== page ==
When we think of mustard, we usually think of the pungent, vinegary brown or yellow condiment. There's much more to mustard seeds, however, than prepared mustard.
Varieties of Mustard
When you're cooking with mustard seeds, you must first determine which mustard seeds you wish to use. This can get confusing, because the different varieties of mustard seed are inconsistently named. The most common variety of mustard seed in Europe and America is yellow mustard, also known as white mustard. Indian cooks generally use black mustard seeds, which are smaller and have a more intense flavor; these are sometimes sold as brown mustard seeds. A third variety is commonly known as hot mustard or Oriental mustard, but is also sometimes called brown mustard or even hot yellow mustard.
Cooking with Whole Mustard Seeds
Ground, raw mustard seeds have a sharp, spicy flavor when mixed with liquid. You can make your own mustard by grinding whole mustard seeds into a powder, then mixing it with water or vinegar.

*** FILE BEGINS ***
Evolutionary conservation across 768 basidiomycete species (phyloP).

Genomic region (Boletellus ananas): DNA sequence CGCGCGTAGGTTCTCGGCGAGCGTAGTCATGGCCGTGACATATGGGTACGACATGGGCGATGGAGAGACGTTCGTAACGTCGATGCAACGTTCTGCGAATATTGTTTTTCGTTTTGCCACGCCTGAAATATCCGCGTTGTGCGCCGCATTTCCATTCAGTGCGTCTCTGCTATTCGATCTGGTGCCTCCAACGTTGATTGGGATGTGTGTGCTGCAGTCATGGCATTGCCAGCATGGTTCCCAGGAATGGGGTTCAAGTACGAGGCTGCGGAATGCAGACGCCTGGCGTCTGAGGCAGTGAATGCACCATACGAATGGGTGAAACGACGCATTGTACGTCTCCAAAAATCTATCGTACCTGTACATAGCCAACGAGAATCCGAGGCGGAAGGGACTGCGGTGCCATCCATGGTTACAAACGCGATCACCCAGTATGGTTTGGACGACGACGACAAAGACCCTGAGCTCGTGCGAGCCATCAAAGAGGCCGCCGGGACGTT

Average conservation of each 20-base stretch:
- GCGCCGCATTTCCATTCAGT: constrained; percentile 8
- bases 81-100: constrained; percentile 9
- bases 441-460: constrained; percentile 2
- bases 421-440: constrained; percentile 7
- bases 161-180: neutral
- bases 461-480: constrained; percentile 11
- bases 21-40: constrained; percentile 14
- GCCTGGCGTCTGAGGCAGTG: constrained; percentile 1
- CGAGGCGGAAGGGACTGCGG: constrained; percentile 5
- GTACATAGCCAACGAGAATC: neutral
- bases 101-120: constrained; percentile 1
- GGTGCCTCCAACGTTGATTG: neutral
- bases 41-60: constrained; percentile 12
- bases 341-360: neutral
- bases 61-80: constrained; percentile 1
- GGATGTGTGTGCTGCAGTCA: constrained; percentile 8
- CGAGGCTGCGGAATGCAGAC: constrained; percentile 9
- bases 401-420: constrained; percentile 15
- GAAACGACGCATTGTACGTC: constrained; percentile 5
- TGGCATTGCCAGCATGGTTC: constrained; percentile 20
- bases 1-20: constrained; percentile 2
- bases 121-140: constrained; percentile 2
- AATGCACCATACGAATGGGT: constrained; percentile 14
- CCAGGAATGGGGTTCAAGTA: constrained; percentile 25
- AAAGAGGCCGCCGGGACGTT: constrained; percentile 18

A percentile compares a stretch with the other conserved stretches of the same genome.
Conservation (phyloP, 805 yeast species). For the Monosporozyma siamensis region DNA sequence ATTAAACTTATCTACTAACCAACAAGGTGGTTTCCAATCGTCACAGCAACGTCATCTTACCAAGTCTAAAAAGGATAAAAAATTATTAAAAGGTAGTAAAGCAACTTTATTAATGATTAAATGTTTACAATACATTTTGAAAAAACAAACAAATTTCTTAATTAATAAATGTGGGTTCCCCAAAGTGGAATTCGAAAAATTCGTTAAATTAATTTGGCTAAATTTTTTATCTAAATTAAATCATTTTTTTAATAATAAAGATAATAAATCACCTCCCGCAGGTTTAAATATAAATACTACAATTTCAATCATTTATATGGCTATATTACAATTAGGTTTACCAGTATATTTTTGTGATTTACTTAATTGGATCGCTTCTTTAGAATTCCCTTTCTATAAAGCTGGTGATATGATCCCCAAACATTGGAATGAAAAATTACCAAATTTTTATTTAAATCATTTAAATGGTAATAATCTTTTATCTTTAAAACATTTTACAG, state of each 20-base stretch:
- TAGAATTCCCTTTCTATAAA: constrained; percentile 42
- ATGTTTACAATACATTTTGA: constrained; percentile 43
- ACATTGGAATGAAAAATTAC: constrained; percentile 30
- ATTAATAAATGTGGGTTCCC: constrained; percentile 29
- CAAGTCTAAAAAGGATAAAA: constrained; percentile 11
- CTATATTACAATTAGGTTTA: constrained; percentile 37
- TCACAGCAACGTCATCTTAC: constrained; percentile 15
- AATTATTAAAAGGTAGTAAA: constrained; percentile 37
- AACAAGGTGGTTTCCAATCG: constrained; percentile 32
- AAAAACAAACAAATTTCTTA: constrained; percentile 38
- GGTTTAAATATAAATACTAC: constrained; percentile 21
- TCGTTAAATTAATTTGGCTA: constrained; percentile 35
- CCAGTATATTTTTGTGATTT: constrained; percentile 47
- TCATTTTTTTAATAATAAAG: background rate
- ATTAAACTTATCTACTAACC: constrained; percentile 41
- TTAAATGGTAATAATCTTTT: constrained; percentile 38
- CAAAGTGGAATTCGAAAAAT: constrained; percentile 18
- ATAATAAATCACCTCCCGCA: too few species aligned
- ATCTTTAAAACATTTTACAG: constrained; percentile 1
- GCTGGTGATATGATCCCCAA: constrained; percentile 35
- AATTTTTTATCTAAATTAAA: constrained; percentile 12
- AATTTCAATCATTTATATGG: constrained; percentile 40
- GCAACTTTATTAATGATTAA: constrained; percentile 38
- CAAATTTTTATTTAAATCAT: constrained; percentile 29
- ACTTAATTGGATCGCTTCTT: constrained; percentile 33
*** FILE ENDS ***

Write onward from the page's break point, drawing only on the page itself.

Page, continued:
When you use whole mustard seeds in cooking, however, you get a very different flavor profile. Indian cooks usually fry mustard seeds when starting out a dish; this brings out sweeter notes in the mustard seeds' flavor.
To cook with whole mustard seeds, coat the bottom of a heavy pan with a little vegetable oil or ghee (clarified butter). Let the oil get very hot, and then add the mustard seeds. They will quickly start to sputter and pop. Stir the mustard seeds constantly and fry them for about 10 seconds, then remove from the heat immediately. Overcooked mustard seeds develop a bitter, oily taste.
You can now use the mustard seeds in stir-fries and other recipes. For an easy side dish, start with 1 teaspoon fried mustard seeds and add 3 cloves minced garlic to the pan. Cook for 30 seconds, and then add 5 ounces baby spinach and cook until it wilts. Finish with 1-tablespoon rice wine, 1/4-teaspoon rice vinegar and a pinch of salt.